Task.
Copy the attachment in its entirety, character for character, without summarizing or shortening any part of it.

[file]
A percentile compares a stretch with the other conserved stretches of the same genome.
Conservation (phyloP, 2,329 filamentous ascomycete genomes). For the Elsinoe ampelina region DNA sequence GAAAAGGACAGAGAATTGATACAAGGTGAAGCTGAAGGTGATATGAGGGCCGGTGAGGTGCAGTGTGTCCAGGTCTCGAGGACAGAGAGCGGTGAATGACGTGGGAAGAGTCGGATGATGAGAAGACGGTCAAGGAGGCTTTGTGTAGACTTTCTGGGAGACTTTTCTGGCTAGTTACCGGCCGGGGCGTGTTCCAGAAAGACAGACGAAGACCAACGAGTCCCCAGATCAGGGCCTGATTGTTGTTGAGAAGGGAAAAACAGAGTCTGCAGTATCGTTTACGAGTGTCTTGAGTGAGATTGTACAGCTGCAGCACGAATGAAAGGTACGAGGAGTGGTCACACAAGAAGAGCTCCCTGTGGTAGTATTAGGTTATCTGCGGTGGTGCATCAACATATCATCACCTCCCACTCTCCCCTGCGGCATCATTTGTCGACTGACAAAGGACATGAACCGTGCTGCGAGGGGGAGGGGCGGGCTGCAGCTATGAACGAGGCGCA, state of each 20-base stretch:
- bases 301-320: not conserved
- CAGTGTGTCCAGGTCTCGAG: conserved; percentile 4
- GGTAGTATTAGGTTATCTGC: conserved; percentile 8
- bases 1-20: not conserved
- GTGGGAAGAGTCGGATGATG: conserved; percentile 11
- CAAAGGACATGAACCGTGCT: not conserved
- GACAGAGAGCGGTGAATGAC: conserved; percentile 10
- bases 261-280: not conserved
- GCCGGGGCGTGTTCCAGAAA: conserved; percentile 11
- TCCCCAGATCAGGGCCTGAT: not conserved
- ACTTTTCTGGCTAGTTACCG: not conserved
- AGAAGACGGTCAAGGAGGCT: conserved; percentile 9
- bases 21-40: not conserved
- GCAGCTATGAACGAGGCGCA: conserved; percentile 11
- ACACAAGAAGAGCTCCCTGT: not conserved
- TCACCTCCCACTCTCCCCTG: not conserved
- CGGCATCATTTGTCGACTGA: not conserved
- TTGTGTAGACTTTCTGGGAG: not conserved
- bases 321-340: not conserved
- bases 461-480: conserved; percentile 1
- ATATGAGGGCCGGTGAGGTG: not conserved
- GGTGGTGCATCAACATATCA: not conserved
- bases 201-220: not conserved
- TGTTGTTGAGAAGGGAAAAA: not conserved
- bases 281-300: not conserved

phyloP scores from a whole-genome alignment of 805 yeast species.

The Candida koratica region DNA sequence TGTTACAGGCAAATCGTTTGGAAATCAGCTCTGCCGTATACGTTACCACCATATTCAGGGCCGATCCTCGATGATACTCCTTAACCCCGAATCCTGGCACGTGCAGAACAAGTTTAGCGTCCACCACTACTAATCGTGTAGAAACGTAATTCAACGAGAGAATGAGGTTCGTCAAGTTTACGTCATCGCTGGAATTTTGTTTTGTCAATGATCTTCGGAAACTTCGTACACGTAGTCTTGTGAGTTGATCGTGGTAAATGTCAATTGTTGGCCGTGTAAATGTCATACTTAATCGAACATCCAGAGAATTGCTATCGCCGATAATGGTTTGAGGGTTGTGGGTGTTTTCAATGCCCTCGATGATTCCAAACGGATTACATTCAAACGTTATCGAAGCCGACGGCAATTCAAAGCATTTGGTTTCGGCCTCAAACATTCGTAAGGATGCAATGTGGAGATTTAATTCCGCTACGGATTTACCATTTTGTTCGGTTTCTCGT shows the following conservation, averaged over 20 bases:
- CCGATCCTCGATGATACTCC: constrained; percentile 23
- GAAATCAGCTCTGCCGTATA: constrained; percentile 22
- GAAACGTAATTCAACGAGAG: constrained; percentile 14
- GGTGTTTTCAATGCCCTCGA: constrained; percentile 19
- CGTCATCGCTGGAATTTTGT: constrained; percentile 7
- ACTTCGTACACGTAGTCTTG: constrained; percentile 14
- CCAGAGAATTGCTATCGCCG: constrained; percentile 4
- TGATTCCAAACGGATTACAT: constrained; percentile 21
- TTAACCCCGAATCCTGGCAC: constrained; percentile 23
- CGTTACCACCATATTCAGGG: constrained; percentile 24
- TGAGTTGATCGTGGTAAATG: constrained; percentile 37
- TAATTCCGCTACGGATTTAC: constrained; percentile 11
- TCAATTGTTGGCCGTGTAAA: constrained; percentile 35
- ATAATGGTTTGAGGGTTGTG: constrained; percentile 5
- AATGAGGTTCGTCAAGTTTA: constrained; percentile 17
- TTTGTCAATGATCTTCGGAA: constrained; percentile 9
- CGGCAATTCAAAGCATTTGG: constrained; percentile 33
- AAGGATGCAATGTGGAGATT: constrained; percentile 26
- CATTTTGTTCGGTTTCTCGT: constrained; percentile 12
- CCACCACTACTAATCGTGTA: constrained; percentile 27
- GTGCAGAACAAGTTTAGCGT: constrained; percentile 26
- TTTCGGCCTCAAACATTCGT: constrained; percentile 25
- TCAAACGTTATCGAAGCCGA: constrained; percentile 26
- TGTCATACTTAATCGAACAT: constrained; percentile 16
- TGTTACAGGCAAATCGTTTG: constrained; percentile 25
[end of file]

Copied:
A percentile compares a stretch with the other conserved stretches of the same genome.
Conservation (phyloP, 2,329 filamentous ascomycete genomes). For the Elsinoe ampelina region DNA sequence GAAAAGGACAGAGAATTGATACAAGGTGAAGCTGAAGGTGATATGAGGGCCGGTGAGGTGCAGTGTGTCCAGGTCTCGAGGACAGAGAGCGGTGAATGACGTGGGAAGAGTCGGATGATGAGAAGACGGTCAAGGAGGCTTTGTGTAGACTTTCTGGGAGACTTTTCTGGCTAGTTACCGGCCGGGGCGTGTTCCAGAAAGACAGACGAAGACCAACGAGTCCCCAGATCAGGGCCTGATTGTTGTTGAGAAGGGAAAAACAGAGTCTGCAGTATCGTTTACGAGTGTCTTGAGTGAGATTGTACAGCTGCAGCACGAATGAAAGGTACGAGGAGTGGTCACACAAGAAGAGCTCCCTGTGGTAGTATTAGGTTATCTGCGGTGGTGCATCAACATATCATCACCTCCCACTCTCCCCTGCGGCATCATTTGTCGACTGACAAAGGACATGAACCGTGCTGCGAGGGGGAGGGGCGGGCTGCAGCTATGAACGAGGCGCA, state of each 20-base stretch:
- bases 301-320: not conserved
- CAGTGTGTCCAGGTCTCGAG: conserved; percentile 4
- GGTAGTATTAGGTTATCTGC: conserved; percentile 8
- bases 1-20: not conserved
- GTGGGAAGAGTCGGATGATG: conserved; percentile 11
- CAAAGGACATGAACCGTGCT: not conserved
- GACAGAGAGCGGTGAATGAC: conserved; percentile 10
- bases 261-280: not conserved
- GCCGGGGCGTGTTCCAGAAA: conserved; percentile 11
- TCCCCAGATCAGGGCCTGAT: not conserved
- ACTTTTCTGGCTAGTTACCG: not conserved
- AGAAGACGGTCAAGGAGGCT: conserved; percentile 9
- bases 21-40: not conserved
- GCAGCTATGAACGAGGCGCA: conserved; percentile 11
- ACACAAGAAGAGCTCCCTGT: not conserved
- TCACCTCCCACTCTCCCCTG: not conserved
- CGGCATCATTTGTCGACTGA: not conserved
- TTGTGTAGACTTTCTGGGAG: not conserved
- bases 321-340: not conserved
- bases 461-480: conserved; percentile 1
- ATATGAGGGCCGGTGAGGTG: not conserved
- GGTGGTGCATCAACATATCA: not conserved
- bases 201-220: not conserved
- TGTTGTTGAGAAGGGAAAAA: not conserved
- bases 281-300: not conserved

phyloP scores from a whole-genome alignment of 805 yeast species.

The Candida koratica region DNA sequence TGTTACAGGCAAATCGTTTGGAAATCAGCTCTGCCGTATACGTTACCACCATATTCAGGGCCGATCCTCGATGATACTCCTTAACCCCGAATCCTGGCACGTGCAGAACAAGTTTAGCGTCCACCACTACTAATCGTGTAGAAACGTAATTCAACGAGAGAATGAGGTTCGTCAAGTTTACGTCATCGCTGGAATTTTGTTTTGTCAATGATCTTCGGAAACTTCGTACACGTAGTCTTGTGAGTTGATCGTGGTAAATGTCAATTGTTGGCCGTGTAAATGTCATACTTAATCGAACATCCAGAGAATTGCTATCGCCGATAATGGTTTGAGGGTTGTGGGTGTTTTCAATGCCCTCGATGATTCCAAACGGATTACATTCAAACGTTATCGAAGCCGACGGCAATTCAAAGCATTTGGTTTCGGCCTCAAACATTCGTAAGGATGCAATGTGGAGATTTAATTCCGCTACGGATTTACCATTTTGTTCGGTTTCTCGT shows the following conservation, averaged over 20 bases:
- CCGATCCTCGATGATACTCC: constrained; percentile 23
- GAAATCAGCTCTGCCGTATA: constrained; percentile 22
- GAAACGTAATTCAACGAGAG: constrained; percentile 14
- GGTGTTTTCAATGCCCTCGA: constrained; percentile 19
- CGTCATCGCTGGAATTTTGT: constrained; percentile 7
- ACTTCGTACACGTAGTCTTG: constrained; percentile 14
- CCAGAGAATTGCTATCGCCG: constrained; percentile 4
- TGATTCCAAACGGATTACAT: constrained; percentile 21
- TTAACCCCGAATCCTGGCAC: constrained; percentile 23
- CGTTACCACCATATTCAGGG: constrained; percentile 24
- TGAGTTGATCGTGGTAAATG: constrained; percentile 37
- TAATTCCGCTACGGATTTAC: constrained; percentile 11
- TCAATTGTTGGCCGTGTAAA: constrained; percentile 35
- ATAATGGTTTGAGGGTTGTG: constrained; percentile 5
- AATGAGGTTCGTCAAGTTTA: constrained; percentile 17
- TTTGTCAATGATCTTCGGAA: constrained; percentile 9
- CGGCAATTCAAAGCATTTGG: constrained; percentile 33
- AAGGATGCAATGTGGAGATT: constrained; percentile 26
- CATTTTGTTCGGTTTCTCGT: constrained; percentile 12
- CCACCACTACTAATCGTGTA: constrained; percentile 27
- GTGCAGAACAAGTTTAGCGT: constrained; percentile 26
- TTTCGGCCTCAAACATTCGT: constrained; percentile 25
- TCAAACGTTATCGAAGCCGA: constrained; percentile 26
- TGTCATACTTAATCGAACAT: constrained; percentile 16
- TGTTACAGGCAAATCGTTTG: constrained; percentile 25